6. Contrary to the expectations of most, the divorce referendum showed a 3 to 2 margin in favor of divorce. This outcome, and the size of the pro-divorce win, were both a surprise and a blow to DC leader Fanfani and the party. In consequence, ferment, insecurity, and criticism of Fanfani are growing within the party, but given Fanfani’s resilience, he cannot be counted out. DC problems are aggravated by the fact that the Socialists (PSI) were greatly stimulated by the pro-divorce win, and have taken a stance based on the assumption that the referendum results indicate a new basic balance of political forces within the country. The PSI view was reinforced by the results of the recent Sardinian regional elections, in which the PSI was a big winner while the DC suffered significant losses. Socialist bargaining in the intra-governmental negotiation of the credit and fiscal policy agreement of June 18 was without doubt tougher as a result of these two electoral tests. Moreover, it is no secret that the Socialists intend to up their price for participation in the government at the first convenient occasion. The PSI intends to push for one or more of the important ministries previously denied them. These include: Defense, Interior, and Treasury.

7. Both the referendum and the very limited sampling of the electorate involved in the Sardinian regional elections flagged a trend in Italy even more important than the immediate effects on the DC, the PSI, and their cooperation in the current coalition. The referendum result, and its confirmation in Sardinia, indicated clearly that the long term trend in Italy has been away from traditional party loyalties and toward political judgements based on the merits of the issues at hand. Common assumptions have generally held that the Italian people nurtured growing ambitions to become a fully modern 20th centry nation, but these assumptions were kept in question before the referendum [Typeset Page 1067] by the tenacity with which the electorate has clung to its traditional parties and responded to traditional appeals. There is a feeling in the land that all this is changed, and that the political class will have to assume the electorate to be a progressive and awakened body politic which will support political leaders in accordance with what they do rather than in accordance with party or church loyalty.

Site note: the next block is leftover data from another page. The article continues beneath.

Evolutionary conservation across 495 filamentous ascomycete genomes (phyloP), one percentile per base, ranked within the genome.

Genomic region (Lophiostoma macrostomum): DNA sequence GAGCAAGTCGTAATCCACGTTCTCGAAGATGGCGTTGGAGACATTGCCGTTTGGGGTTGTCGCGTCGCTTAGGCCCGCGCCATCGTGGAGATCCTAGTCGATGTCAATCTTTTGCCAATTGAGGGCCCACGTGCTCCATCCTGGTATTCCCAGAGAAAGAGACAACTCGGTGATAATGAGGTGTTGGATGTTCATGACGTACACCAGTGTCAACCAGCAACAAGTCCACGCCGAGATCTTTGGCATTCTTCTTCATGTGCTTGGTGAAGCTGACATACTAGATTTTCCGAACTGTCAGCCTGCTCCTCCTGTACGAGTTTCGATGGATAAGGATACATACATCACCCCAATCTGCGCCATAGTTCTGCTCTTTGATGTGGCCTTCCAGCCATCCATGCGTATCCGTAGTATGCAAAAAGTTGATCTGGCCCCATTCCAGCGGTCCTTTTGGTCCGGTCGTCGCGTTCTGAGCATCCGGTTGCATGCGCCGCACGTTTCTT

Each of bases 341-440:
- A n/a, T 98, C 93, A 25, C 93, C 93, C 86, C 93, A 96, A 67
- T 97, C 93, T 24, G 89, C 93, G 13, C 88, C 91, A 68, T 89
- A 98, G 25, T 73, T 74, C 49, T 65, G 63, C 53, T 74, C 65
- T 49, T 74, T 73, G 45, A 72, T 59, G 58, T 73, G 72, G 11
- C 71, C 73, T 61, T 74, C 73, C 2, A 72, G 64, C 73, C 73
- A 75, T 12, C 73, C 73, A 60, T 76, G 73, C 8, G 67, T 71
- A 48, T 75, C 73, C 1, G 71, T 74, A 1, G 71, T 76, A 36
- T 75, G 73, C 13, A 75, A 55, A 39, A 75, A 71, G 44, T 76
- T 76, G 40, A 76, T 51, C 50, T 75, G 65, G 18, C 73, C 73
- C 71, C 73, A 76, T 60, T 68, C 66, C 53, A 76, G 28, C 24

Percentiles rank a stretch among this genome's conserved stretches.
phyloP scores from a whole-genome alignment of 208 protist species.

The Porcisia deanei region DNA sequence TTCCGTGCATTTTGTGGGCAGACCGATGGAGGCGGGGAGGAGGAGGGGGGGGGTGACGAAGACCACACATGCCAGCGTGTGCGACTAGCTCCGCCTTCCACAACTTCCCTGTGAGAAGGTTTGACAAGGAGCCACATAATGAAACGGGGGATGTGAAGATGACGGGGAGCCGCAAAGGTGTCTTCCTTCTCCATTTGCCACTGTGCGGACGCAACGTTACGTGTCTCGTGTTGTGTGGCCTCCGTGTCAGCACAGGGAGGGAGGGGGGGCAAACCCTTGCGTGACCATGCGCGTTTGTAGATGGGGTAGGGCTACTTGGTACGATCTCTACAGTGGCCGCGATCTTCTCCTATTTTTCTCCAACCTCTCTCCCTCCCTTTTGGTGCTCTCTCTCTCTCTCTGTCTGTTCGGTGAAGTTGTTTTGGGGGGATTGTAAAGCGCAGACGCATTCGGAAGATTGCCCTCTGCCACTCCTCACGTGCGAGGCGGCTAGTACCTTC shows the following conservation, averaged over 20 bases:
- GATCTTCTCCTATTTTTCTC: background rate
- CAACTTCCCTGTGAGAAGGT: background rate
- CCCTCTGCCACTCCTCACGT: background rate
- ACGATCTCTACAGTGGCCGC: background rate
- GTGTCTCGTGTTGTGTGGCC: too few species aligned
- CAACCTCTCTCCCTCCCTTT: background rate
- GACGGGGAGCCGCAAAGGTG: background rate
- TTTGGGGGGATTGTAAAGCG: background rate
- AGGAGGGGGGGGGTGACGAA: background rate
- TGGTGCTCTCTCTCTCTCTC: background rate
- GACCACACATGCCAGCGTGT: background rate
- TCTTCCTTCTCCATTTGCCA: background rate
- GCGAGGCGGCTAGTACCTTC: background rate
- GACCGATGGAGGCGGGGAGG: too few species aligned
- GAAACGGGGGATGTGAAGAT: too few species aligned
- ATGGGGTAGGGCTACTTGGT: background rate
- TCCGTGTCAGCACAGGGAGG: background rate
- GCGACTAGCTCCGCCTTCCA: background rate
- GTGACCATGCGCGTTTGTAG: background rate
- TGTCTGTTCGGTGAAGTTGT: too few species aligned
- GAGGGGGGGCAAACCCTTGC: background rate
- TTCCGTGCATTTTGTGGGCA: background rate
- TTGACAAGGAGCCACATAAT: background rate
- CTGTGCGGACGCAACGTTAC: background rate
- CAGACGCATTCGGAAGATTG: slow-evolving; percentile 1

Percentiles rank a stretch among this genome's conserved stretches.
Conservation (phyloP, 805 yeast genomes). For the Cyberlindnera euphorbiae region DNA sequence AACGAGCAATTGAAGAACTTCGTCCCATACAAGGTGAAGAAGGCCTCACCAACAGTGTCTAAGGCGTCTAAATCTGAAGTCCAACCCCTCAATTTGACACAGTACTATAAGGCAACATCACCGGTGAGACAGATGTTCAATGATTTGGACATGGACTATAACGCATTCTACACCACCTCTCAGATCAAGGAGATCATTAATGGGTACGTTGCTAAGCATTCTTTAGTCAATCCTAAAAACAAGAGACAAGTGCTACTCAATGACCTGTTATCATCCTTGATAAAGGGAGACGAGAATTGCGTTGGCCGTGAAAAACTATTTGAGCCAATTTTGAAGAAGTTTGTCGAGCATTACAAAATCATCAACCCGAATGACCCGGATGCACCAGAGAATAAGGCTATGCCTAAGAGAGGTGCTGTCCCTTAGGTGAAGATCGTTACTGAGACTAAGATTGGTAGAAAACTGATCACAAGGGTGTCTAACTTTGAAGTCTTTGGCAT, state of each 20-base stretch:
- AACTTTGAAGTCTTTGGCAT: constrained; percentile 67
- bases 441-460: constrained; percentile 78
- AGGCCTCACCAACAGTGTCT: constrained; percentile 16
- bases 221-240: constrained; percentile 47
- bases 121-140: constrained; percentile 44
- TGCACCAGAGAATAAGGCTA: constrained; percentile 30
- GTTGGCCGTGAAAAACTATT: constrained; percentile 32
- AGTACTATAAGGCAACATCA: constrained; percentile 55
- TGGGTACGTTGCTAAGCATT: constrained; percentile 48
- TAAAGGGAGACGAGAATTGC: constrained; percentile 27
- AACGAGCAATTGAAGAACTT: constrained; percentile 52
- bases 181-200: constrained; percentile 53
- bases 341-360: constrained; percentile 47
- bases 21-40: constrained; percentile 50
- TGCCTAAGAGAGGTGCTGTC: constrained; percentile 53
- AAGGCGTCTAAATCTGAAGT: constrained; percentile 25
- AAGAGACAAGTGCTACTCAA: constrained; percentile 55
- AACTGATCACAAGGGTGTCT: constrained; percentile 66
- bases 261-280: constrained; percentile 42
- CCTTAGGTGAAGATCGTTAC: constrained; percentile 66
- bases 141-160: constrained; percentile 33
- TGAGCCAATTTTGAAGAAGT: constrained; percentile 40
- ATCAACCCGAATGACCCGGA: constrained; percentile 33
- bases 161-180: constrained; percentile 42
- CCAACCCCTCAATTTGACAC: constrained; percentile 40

8. On the external side, circumstances have somewhat slowed the growth of problems between Italy and the United States. The gentlemen’s agreement on US/EC relations, the signing of the new Atlantic document, the long steps toward peace in the Mid-East and the consequently more favorable climate for EC-Arab initiatives, the withdrawal of U.S. objections to the Italian initiative for a separate Mediterranean declaration in CSCE, and finally, a certain mellowing of the Italian hard line on Basket III have all helped push into the background any question of possible incompatibility between Italy’s commitments to the EC and to close Atlantic relations.

9. At the same time the weakness of the government and its growing sensitivity to pressures from the left may presage continuing difficulties for our home porting operations in La Maddelena. These pressures could conceivably also adversely affect our military activities elsewhere in Italy.

While we see no problems on the horizon now that we cannot manage, we note the combination of circumstances, including economic pressures on the defense budget, which seem to flow in a direction compatible with left-wing ambitions for an Italy somewhat less committed to the NATO, EC, and Atlantic ties.

10. Conclusions: Without doubt the diminished cohesion of the governing parties initially, the continuing seriousness of the economic situation, and the increased pressures on Italian institutions to provide security, law and order, reforms, and material well-being, converging as they do at this time, create a more fragile situation which magnifies the importance of the built-in frictions and inefficiencies of the Italian system to which we have long been accustomed. There is a growing acceptance of the need for change, but little evidence that Italian institutions as they are structured will be able to adapt to the conclusions which are being drawn. We accept the assessment made inter-alia by Republican leader Ugo La Malfa, that the present paste-together of the coalition, and the economic accords which permitted it, will inevitably be ripe for critical review by the summer’s end.

  1. Summary: The Embassy reported on Italian political and economic trends.

    Source: National Archives, RG 59, Central Foreign Policy Files, 1974. Confidential. Sent for information to Ankara, Athens, Bern, Bonn, Brussels, Canberra, Copenhagen, Dublin, The Hague, Helsinki, Lisbon, London, Luxembourg, Madrid, Oslo, Ottawa, Paris, Reykjavik, Stockholm, Tokyo, Vienna, Wellington, the Mission to the EC, and the Mission in Geneva. In backchannel message 246 to Scowcroft, June 20, Volpe urged an early visit by Kissinger to Rome to demonstrate U.S. “moral and political” support for the Christian Democrats. (Ibid., Nixon Presidential Materials, NSC Files, Box 425, Backchannel, Backchannel Messages, Europe, Vol. II 1974 (2 of 2)) On June 26, while in Brussels to attend a NAC meeting, Nixon met with Rumor, discussing with him the Italian political situation, CSCE, and the Western Alliance. (Memorandum of conversation, June 26; ibid., Box 1029, Presidential/HAK Memoranda of Conversation, Memcons, 1 June 1974–(Aug. 8, 1974) HAK + Presidential (2 of 3))